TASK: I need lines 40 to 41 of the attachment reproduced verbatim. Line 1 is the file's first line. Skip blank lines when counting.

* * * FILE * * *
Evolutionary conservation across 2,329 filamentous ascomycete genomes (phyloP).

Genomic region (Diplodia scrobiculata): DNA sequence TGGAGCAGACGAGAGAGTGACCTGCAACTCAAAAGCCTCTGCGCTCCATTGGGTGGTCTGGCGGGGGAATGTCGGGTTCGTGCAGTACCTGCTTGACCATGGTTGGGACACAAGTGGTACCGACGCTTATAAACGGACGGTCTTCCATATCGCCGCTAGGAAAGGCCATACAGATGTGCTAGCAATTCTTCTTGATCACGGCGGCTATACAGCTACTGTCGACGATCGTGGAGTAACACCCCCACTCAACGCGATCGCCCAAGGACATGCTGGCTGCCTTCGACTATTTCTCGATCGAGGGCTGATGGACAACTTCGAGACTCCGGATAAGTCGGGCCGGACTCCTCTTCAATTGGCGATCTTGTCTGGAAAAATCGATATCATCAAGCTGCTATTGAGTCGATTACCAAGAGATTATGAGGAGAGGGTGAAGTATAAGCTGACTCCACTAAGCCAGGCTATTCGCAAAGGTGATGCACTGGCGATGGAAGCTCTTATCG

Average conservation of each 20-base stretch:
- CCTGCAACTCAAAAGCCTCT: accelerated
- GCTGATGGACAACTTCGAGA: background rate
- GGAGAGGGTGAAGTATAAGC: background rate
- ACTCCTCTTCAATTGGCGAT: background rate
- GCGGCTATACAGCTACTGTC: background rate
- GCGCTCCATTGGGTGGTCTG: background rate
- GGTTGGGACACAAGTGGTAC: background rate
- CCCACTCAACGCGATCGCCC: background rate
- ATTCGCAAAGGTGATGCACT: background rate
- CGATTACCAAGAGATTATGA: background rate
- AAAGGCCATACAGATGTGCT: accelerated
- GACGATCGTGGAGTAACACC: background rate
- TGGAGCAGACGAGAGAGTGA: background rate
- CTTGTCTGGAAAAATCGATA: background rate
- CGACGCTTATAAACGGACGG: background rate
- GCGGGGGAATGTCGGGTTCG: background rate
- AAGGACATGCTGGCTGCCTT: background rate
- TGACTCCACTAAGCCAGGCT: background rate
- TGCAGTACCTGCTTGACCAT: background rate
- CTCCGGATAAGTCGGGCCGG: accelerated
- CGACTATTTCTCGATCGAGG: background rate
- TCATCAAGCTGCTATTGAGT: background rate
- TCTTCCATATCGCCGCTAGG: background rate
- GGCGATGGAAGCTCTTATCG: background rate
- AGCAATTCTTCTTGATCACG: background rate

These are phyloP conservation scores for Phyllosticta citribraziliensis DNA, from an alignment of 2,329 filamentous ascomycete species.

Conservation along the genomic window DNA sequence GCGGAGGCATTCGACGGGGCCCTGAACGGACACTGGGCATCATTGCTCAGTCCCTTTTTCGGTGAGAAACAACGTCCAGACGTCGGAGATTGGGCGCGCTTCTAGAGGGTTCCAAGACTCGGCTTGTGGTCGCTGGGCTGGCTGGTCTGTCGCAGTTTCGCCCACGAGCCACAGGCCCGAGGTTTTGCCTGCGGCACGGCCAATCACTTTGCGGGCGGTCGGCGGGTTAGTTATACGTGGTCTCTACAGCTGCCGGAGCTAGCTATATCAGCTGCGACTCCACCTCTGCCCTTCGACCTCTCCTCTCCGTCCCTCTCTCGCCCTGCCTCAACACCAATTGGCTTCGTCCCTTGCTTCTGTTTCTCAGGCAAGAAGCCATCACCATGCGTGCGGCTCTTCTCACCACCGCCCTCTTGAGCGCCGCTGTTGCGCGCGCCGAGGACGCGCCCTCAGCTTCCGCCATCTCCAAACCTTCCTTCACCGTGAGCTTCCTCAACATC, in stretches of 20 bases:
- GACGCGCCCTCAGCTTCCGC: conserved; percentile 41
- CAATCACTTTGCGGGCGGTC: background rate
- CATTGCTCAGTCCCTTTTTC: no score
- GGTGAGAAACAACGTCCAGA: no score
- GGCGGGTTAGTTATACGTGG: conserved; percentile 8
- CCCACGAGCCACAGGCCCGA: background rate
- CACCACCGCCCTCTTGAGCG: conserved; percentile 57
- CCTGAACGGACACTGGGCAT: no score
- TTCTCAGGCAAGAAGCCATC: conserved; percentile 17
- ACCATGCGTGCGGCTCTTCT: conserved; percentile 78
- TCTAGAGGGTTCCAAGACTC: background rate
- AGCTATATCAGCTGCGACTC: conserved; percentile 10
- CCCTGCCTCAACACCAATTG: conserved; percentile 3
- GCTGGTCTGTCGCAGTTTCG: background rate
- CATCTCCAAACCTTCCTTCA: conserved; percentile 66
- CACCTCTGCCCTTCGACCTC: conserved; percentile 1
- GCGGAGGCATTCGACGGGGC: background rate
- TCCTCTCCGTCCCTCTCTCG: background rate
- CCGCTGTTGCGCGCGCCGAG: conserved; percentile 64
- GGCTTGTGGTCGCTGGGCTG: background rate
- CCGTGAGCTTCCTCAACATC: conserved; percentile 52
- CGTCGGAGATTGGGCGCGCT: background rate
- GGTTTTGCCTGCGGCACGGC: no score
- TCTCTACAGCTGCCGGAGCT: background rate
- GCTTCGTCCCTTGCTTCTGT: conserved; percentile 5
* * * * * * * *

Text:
- ACCATGCGTGCGGCTCTTCT: conserved; percentile 78
- TCTAGAGGGTTCCAAGACTC: background rate